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12 Jun 2018



When our perennially accident-prone son was 21, he fell off his pushbike while riding to an important musical workshop at the Adelaide Festival Theatre. He had not a scratch on his body, and his vital signs were entirely stable, so it was not immediately obvious to either parents, both anaesthetists, that anything was seriously wrong.

His only complaint was a slightly sore left shoulder. After a few hours with a painless soft abdomen and totally normal observations, he suddenly became acutely pale, and peripherally shutdown. With outward calm and inward terror, I dialled 000 and was placed on hold.

Despite the assistance of his brother and partner, he collapsed while we attempted to get him into the car. It wasn’t until we had laid him out supine in the back of my car that I was taken off hold from 000. Knowing what a life and death situation this was, I decided to make the five-minute dash for the nearest hospital, St Andrew’s, rather than explain my probable diagnosis to the ambulance and then wait for an uncertain period of time for one to materialise.

Upon arrival, his blood pressure was still normal and the accident and emergency specialist told me that he suspected a vasovagal. Holding up his pale cold fingers, I implored them to consider a ruptured spleen, and as such, was granted an abdominal CT scan just to ‘reassure’ me. The rest is history.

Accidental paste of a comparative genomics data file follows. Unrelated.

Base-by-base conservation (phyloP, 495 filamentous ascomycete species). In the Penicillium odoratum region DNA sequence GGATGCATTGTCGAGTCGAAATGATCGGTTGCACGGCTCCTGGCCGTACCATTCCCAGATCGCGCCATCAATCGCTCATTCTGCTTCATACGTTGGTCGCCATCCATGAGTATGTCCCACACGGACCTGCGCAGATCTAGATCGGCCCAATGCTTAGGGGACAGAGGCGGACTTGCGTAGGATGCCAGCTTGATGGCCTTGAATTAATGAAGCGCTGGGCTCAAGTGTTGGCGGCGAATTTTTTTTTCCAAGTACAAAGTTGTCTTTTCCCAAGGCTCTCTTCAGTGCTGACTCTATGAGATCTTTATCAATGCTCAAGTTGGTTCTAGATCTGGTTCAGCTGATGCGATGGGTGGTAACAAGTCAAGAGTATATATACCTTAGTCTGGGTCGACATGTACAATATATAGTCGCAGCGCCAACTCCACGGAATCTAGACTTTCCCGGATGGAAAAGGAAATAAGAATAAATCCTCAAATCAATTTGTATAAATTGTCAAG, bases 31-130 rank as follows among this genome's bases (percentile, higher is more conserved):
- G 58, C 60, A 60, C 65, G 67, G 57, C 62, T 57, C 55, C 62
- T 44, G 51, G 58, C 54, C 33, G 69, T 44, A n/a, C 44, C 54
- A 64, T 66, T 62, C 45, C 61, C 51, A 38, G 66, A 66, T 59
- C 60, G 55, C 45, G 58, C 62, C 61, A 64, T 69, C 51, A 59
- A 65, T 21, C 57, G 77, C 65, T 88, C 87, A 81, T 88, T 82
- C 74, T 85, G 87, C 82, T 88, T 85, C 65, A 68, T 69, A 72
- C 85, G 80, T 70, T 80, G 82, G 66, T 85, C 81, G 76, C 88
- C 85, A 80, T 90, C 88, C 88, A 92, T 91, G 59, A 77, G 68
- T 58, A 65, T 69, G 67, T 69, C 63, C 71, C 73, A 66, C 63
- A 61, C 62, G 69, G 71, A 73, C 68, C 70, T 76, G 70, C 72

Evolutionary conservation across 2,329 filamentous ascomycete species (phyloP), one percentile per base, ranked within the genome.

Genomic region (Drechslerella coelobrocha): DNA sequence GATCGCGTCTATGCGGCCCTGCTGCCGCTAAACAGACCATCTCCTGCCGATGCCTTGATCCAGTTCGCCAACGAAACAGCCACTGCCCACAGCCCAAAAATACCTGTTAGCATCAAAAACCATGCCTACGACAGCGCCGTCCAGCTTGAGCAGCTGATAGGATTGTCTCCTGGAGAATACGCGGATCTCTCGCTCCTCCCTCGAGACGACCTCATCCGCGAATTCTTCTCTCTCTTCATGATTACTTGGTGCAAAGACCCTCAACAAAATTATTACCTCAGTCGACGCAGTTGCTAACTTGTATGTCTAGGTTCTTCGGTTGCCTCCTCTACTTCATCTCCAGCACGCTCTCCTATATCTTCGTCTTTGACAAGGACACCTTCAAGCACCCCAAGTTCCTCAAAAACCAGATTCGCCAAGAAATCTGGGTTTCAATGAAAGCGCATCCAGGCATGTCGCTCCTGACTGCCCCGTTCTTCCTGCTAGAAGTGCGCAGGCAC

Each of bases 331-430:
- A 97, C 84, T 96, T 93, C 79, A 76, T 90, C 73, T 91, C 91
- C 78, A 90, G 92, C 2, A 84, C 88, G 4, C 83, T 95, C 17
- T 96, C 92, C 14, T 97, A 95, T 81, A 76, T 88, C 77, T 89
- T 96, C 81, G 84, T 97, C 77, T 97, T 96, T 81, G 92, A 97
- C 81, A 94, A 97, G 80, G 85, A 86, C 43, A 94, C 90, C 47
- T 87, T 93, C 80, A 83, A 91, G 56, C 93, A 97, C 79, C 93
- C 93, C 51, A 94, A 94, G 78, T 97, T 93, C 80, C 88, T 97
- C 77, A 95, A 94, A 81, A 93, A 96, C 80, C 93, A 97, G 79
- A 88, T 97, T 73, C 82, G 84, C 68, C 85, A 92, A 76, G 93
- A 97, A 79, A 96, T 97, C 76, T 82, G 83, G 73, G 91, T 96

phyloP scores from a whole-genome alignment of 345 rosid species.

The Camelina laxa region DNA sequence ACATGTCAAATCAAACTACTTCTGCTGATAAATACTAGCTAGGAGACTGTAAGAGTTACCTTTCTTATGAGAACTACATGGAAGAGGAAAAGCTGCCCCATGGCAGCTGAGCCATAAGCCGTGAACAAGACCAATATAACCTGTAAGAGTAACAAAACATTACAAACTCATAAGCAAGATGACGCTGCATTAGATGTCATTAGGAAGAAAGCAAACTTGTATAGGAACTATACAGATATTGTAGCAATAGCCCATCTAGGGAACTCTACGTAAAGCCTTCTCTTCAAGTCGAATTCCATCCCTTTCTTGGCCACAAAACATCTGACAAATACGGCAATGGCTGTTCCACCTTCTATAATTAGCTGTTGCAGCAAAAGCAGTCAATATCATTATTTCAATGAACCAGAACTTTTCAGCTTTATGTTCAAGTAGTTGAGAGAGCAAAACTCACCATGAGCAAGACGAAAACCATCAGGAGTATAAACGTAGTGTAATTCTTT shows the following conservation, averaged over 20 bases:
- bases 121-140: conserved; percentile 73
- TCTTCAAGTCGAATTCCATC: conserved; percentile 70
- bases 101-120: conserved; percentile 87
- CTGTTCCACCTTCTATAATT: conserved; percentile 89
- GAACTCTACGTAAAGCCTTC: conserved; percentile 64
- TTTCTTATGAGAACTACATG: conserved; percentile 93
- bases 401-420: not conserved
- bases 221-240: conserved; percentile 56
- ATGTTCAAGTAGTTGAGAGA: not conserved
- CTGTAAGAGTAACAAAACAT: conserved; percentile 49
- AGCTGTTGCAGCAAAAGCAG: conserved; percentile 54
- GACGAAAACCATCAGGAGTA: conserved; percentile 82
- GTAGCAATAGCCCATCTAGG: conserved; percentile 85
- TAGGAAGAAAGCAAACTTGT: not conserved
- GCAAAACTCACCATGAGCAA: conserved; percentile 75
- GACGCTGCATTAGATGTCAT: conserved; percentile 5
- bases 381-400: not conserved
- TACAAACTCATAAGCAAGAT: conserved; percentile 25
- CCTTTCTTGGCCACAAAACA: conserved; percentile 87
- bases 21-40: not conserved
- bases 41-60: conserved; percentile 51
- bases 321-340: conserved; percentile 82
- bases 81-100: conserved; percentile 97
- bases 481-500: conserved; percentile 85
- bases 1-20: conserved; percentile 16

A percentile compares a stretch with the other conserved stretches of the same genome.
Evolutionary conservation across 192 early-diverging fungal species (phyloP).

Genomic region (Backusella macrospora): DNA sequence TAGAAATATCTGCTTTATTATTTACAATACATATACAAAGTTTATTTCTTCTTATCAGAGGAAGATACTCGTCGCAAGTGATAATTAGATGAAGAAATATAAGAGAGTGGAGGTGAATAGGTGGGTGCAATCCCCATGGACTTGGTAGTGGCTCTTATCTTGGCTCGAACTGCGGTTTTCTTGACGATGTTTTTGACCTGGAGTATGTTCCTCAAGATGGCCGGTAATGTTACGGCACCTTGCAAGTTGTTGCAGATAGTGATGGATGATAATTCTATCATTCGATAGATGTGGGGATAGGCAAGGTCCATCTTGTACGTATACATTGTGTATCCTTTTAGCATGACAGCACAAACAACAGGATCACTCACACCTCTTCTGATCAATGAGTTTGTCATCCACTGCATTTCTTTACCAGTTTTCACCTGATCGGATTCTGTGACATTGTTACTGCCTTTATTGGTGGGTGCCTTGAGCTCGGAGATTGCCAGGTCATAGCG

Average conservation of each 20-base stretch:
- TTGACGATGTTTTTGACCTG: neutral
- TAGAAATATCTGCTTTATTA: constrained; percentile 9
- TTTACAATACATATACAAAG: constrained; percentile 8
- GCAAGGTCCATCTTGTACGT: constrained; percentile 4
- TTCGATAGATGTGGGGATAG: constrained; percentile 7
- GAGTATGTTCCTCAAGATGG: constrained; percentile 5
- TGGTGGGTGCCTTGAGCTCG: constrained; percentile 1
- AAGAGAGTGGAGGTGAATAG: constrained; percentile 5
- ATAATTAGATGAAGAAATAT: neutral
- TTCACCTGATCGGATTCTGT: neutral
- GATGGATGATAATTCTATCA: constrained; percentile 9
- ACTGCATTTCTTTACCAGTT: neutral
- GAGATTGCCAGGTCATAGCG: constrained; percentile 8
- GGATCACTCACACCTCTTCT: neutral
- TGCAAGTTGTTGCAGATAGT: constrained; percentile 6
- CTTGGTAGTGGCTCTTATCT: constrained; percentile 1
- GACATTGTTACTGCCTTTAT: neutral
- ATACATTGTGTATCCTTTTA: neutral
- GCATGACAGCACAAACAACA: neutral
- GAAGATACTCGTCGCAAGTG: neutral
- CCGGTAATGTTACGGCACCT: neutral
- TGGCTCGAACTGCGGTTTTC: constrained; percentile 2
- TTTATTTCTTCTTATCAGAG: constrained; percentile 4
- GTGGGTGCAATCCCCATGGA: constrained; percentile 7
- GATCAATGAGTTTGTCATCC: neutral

Our son had behaved like a child with shock, which obscured the gravity of his situation to the adult emergency physicians. He was then retrieved to the trauma centre at the Royal Adelaide Hospital, where additional resuscitation occurred. On the brink of total cardiovascular collapse, with a rapidly rising pulse rate, he finally made it into theatre about five hours after the accident. He underwent a three-hour laparotomy followed by a splenic embolisation to stop the ongoing bleeding. This was not the type of theatre he was supposed to be in that day!

Devastated that he had missed his festival theatre event, and being a consummate composer with a degree in Composition, he did the only sensible thing he could: From his ICU bed, he asked for a notebook and pencil, and he started jotting down ramblings and documenting his journey throughout the entire hospital experience and beyond.

The result was a cabaret show, Scarred For Life, which premiered at the 2017 Adelaide Cabaret Fringe, receiving three five star reviews. The show then returned to the 2018 Adelaide Fringe Festival where several more five star reviews were garnered, followed by the Adelaide Fringe Best Cabaret Award for Week Three. Josh’s show even earned the attention of Andrew Bolt, who summed it up with “Man Falls Off Bike, Becomes Star”.

However, the real as yet untapped audience for this show lies with the medical and nursing professions, who need to hear about this patient experience. Josh’s physical and psychological scars are laid bare along with his soul in an hour of original music and lyrics “that is equal parts Minchin and Mozart” (Scenestr).

Now, Scarred For Life is travelling to Melbourne, for two shows only on August 4 at Chapel Off Chapel. Here, Josh’s show becomes act one, and he teams up with talented local Melbourne performers Damon Smith and Adam Coad who present their original show Mental As Everything as the second half of the evening’s complementary entertainment. Both showcase physical and mental health, and both are funny and poignant. “Inspiring, heartwarming and exactly what a night at the theatre should be!” (Glam Adelaide).

Don’t miss this one-off opportunity, a must-see for the medical and nursing professions: bookings via Chapel Off Chapel live link: or phone 03 8290 7000.

Produced by Under The Microscope Theatre, further enquiries to


Pic: Wilson and Lewis Photography





Published: 12 Jun 2018